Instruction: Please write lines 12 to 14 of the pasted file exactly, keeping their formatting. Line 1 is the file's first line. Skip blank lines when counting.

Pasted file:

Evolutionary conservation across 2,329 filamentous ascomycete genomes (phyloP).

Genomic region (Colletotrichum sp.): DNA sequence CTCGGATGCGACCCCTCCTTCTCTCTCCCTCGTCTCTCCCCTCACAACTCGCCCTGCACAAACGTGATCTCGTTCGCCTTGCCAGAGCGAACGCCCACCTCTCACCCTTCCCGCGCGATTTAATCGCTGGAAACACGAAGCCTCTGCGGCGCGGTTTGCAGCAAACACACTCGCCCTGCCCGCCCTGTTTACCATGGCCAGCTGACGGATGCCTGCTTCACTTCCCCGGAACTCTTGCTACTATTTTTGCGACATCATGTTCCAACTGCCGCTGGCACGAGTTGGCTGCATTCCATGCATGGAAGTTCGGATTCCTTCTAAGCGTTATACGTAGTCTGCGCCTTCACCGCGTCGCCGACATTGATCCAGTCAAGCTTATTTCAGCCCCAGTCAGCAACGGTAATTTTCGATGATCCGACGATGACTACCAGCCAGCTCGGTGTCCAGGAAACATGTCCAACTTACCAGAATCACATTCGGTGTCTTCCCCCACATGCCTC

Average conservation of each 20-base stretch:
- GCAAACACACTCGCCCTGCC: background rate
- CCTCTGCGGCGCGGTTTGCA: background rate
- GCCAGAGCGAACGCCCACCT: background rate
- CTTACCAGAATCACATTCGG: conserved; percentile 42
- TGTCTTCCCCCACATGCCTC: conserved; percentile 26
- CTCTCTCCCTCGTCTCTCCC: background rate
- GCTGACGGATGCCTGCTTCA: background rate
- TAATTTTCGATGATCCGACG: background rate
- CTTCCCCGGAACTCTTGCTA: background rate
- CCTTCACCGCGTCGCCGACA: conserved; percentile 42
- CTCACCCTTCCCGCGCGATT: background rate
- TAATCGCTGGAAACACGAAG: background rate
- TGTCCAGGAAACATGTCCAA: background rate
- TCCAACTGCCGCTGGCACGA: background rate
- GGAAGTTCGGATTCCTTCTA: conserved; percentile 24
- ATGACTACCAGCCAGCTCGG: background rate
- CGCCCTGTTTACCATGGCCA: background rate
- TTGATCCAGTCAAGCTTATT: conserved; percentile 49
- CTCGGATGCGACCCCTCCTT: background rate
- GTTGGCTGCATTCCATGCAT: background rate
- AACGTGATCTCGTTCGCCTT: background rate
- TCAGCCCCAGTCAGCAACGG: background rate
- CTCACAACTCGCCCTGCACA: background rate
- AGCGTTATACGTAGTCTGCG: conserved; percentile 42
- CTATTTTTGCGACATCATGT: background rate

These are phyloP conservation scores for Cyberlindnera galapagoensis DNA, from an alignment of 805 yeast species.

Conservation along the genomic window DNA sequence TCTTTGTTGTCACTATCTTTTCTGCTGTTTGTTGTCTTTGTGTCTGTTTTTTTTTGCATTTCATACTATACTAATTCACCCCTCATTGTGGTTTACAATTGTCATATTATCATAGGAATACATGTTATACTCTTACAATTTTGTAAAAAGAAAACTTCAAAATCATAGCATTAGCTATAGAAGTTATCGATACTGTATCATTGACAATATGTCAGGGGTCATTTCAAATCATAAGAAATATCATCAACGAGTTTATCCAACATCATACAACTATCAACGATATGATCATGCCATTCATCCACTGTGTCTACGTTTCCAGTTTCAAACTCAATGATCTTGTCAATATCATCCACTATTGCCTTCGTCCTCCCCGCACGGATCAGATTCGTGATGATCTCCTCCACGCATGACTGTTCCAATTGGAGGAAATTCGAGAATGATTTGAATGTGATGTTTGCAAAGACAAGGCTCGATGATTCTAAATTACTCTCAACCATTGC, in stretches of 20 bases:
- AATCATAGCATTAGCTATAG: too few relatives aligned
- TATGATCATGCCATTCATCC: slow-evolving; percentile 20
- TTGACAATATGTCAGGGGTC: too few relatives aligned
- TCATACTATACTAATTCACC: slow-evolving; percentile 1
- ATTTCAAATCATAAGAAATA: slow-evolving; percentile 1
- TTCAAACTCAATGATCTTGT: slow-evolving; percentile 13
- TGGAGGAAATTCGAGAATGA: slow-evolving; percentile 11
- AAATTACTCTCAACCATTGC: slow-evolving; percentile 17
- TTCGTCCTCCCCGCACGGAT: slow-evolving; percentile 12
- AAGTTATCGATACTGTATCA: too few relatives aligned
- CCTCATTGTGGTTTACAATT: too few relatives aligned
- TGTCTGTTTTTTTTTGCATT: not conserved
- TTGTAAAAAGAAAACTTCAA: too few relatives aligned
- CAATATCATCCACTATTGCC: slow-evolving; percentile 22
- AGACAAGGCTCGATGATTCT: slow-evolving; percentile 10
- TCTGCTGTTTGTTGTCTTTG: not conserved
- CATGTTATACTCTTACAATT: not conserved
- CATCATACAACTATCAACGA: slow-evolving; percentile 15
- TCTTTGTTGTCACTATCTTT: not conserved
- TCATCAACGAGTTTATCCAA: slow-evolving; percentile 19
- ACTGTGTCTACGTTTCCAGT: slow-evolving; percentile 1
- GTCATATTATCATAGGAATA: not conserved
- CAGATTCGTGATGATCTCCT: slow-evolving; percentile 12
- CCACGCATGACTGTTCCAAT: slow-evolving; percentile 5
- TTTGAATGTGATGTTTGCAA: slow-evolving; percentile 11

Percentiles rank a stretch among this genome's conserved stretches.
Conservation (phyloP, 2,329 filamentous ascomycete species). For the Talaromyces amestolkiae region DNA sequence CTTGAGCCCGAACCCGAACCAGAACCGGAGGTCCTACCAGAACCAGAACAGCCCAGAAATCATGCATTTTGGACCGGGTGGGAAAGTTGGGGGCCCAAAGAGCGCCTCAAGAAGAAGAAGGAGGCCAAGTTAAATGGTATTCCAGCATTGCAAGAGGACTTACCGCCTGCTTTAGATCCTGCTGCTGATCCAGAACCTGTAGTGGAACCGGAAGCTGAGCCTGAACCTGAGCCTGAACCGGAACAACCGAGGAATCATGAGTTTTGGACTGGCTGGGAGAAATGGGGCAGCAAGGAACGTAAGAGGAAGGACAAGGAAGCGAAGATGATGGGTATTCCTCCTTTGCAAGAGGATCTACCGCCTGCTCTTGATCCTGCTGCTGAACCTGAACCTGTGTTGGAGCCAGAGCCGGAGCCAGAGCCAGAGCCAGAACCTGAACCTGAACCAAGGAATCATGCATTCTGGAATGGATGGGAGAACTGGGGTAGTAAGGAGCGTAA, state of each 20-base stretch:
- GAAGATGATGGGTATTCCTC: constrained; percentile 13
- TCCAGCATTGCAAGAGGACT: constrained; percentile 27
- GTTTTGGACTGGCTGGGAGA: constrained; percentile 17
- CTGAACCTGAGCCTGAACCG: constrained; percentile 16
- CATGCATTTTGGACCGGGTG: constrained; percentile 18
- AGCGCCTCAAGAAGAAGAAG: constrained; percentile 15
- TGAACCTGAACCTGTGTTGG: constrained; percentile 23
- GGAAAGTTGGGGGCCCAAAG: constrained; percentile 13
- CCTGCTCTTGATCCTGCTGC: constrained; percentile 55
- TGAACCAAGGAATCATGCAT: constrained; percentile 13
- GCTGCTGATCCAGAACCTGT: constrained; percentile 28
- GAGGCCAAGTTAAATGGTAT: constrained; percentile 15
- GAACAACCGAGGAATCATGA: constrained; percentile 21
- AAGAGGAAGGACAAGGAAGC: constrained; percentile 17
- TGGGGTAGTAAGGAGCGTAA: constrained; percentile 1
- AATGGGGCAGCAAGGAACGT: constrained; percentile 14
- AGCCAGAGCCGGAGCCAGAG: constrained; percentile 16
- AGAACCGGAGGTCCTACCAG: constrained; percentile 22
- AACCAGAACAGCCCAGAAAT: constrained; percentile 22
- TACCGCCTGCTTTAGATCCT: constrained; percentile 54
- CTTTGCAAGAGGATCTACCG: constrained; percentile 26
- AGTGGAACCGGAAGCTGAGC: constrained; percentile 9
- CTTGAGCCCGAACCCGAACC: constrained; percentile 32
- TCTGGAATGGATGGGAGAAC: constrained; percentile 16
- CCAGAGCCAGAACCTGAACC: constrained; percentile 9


- CTTCCCCGGAACTCTTGCTA: background rate
- CCTTCACCGCGTCGCCGACA: conserved; percentile 42
- CTCACCCTTCCCGCGCGATT: background rate